Sermon: Mining for Wisdom
Preached on 3rd July 2005
(The Ordination of Deacons)
by The Very Reverend Michael Sadgrove
In the days when coal was king, there was an entire language that used to be spoken by the pitmen of the Durham and Northumberland coalfield. ‘Pitmatic’, as it is called, has wonderfully arcane words like clarty, galloway, kennah, tarry-tout and yakka, useful for Scrabble. One of them is cuddy. On and off the north-east coal field, cuddy is an affectionate nickname for Cuthbert, our native saint. On Lindisfarne you can collect little pieces of fossilised wood called cuddy beads on the beach opposite St Cuthbert’s island; you can watch the cuddy ducks on Inner Farne. But in the pitmatic spoken near Alnwick where I was once a parish priest, a cuddy was a pitman’s ass and by extension, a fool; if they called you one, it was not a compliment. In East Durham however, to be cuddy wifted means being left-handed or ambidextrous and that has the nuance of being rather clever.
Next week’s Durham Miners’ Gala service is our annual reminder that this cathedral and the mining industry are inseparable. One of the most moving places in the building is the memorial where the names of hundreds of men who perished down the mines are recorded. A miners’ banner hangs in the south transept like an icon in an orthodox church. And our first reading from the Book of Job is a familiar miners’ text that features a sort of Bible pitmatic with its obscure language about swaying miners suspended precariously in pits deep below the surface of the earth. It tells of mining operations in the ancient world: gold, silver, copper, iron, precious stones – everything is harvested from the fiery, dangerous depths of the earth: everything that is, except coal - and one other commodity so elusive that you can’t mine it or dredge it up from the sea. You can’t buy it or barter it – you can’t even put a value on it, for it is beyond price. You will hear rumours of it but you won’t find it, travel to the ends of the earth but you will come back empty-handed. Only God knows its place, says Job, understands its secret.
This rarest of harvests, says Job, is wisdom. Even though it has been there from the beginning when the world was created and God saw it and searched it out, it remains hidden from mortals. We cannot find it on our own. Yet there is a way to it, open to everyone. ‘The fear of the Lord, that is wisdom; and to depart from evil is understanding.’ To be wise is to know your place in the world and before God. It’s to recognise that God requires of us our reverent allegiance – this is what ‘the fear of the Lord’ means. As a consequence, it’s to know what it means to live well as a person of integrity and mercy, justice and truth. And because God is the source of wisdom, because he is wisdom, to be wise means becoming like him. And becoming like him means knowing him, offering him our loyalty and love.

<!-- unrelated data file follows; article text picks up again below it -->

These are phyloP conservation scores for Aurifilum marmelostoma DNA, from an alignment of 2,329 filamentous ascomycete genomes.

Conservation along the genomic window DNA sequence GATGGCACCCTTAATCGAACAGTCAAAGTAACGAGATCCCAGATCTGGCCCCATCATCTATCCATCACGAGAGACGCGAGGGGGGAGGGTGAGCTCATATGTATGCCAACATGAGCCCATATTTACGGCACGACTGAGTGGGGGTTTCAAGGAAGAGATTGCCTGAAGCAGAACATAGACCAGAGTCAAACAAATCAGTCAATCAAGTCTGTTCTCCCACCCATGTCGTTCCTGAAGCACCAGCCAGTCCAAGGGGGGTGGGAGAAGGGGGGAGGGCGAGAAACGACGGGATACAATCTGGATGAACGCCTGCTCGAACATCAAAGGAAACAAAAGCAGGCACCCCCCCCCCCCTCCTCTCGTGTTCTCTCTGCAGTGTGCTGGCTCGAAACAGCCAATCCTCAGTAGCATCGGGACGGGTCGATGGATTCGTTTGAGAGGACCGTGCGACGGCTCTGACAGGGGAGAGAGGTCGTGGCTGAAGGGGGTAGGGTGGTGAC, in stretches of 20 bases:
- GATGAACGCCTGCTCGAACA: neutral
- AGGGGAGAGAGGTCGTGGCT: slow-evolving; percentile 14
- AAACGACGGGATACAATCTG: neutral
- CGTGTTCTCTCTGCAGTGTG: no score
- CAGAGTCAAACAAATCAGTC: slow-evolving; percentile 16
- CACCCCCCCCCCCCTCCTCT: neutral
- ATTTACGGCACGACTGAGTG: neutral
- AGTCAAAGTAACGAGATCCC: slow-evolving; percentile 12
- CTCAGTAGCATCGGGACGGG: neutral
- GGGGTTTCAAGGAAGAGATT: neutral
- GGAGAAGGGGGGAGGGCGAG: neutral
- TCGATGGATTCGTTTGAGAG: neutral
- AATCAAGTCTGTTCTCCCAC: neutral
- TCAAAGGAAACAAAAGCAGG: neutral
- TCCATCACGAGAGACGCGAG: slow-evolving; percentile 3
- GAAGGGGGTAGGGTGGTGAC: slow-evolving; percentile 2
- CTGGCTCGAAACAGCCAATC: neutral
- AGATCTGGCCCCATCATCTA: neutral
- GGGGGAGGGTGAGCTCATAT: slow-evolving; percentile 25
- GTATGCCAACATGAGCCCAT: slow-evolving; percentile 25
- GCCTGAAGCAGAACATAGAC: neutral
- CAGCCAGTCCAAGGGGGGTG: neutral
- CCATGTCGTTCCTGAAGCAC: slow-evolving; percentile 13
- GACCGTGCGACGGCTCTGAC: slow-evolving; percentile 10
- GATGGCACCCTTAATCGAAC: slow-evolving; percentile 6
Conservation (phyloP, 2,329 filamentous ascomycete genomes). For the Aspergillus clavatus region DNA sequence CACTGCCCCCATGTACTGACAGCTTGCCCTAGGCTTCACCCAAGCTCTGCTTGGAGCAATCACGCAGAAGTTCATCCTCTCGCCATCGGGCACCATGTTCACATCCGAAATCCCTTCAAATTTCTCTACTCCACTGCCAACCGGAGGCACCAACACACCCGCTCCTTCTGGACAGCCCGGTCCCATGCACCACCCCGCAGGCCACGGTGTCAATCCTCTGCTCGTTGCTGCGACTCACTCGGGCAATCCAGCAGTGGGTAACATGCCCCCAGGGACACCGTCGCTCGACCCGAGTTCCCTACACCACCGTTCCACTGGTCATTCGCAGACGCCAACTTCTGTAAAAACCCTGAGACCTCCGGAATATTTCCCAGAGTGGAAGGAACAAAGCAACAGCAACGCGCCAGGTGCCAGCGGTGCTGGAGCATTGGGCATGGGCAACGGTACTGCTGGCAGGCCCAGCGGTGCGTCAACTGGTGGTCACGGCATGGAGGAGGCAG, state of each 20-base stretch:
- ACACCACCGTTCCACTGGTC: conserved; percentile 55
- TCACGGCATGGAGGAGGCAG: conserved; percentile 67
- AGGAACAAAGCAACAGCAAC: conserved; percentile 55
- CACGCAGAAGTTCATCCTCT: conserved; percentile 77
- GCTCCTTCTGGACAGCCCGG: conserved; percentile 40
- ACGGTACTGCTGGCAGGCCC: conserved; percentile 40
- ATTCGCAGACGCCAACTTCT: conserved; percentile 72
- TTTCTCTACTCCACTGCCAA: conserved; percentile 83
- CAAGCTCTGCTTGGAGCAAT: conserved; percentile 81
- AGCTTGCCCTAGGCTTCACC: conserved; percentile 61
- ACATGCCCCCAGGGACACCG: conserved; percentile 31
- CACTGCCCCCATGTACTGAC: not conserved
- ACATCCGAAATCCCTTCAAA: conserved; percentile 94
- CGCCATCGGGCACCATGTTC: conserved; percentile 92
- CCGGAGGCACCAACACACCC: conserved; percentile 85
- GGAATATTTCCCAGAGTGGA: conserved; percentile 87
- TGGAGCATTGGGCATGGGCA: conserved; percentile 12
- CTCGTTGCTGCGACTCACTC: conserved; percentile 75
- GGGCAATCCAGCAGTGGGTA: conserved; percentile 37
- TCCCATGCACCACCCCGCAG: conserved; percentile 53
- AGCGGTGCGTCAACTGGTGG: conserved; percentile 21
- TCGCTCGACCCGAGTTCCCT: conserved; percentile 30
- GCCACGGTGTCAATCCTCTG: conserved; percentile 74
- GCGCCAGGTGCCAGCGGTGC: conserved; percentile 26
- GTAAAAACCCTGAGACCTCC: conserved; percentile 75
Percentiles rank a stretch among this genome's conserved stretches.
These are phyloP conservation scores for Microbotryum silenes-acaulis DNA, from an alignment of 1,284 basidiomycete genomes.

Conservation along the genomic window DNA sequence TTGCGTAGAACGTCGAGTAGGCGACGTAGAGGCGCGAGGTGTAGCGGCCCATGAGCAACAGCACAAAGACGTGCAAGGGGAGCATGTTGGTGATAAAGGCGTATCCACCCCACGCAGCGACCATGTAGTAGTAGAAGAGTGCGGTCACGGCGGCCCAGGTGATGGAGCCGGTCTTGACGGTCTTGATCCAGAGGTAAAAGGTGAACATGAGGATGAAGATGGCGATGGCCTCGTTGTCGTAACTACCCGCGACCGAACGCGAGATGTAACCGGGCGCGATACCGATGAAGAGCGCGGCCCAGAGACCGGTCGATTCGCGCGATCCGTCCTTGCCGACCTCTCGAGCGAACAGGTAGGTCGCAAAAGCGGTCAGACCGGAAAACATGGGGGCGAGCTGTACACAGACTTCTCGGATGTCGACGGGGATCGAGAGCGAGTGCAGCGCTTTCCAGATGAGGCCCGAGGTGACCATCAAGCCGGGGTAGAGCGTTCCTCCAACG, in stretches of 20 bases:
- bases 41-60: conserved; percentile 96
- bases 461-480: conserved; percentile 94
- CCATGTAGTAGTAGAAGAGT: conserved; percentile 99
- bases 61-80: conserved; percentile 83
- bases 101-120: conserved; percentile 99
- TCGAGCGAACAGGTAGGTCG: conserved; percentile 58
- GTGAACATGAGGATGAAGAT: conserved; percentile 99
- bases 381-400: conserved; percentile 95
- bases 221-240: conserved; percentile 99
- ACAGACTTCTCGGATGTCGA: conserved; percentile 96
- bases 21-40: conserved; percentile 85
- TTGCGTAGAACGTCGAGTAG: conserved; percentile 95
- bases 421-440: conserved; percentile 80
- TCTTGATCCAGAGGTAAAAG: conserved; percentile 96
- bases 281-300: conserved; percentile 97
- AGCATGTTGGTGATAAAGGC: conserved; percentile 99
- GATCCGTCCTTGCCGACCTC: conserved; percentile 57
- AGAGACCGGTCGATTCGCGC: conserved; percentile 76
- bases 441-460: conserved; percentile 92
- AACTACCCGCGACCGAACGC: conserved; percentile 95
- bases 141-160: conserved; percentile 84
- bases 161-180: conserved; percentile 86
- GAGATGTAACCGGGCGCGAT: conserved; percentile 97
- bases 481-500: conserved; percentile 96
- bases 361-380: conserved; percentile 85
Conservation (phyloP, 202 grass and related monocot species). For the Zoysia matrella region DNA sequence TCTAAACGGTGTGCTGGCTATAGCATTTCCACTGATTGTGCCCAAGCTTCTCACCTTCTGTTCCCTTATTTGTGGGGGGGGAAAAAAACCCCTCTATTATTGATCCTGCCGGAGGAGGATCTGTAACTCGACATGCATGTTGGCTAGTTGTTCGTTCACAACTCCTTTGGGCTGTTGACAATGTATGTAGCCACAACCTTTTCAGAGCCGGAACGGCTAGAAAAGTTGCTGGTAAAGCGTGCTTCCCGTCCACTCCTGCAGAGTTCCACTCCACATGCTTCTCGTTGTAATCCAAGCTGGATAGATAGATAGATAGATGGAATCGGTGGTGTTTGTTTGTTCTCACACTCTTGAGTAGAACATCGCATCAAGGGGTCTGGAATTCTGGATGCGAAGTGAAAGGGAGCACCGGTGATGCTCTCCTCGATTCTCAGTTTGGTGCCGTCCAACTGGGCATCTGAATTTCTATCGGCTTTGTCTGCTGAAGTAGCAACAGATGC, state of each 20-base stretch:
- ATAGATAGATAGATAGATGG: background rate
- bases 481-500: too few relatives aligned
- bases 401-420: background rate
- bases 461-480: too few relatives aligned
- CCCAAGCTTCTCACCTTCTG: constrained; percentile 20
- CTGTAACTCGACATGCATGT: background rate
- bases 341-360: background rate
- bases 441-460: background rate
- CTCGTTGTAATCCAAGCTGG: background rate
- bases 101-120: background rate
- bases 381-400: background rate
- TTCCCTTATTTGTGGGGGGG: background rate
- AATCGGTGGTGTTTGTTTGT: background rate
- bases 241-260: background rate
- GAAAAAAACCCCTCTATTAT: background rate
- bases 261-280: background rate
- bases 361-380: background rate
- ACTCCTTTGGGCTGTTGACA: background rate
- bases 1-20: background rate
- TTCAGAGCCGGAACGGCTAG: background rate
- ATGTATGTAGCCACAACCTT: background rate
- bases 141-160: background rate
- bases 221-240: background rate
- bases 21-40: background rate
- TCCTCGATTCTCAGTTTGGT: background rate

Wisdom has been the theme of our ordination retreat over these past few days. I have tried to suggest that ordained ministry is a calling to help other people become wise and live in the light of God’s invitation to know and love and worship him. The Bible is a story not of rigorous duty but of rich delight, for its theme is the gracious, generous movement of God towards us and towards his world. Wisdom is a gift of God before it is requirement on human beings. The New Testament speaks about Jesus as the word and wisdom of God made flesh, visible and tangible among us. He comes as God only wise to show us what it is to walk in the way of wisdom. He comes as God only love to rescue us from our folly and re-create us so that we can realise our destiny, which is to bear the image and likeness of God in the world. O loving wisdom of our God! When all was sin and shame, a second Adam to the fight and to the rescue came.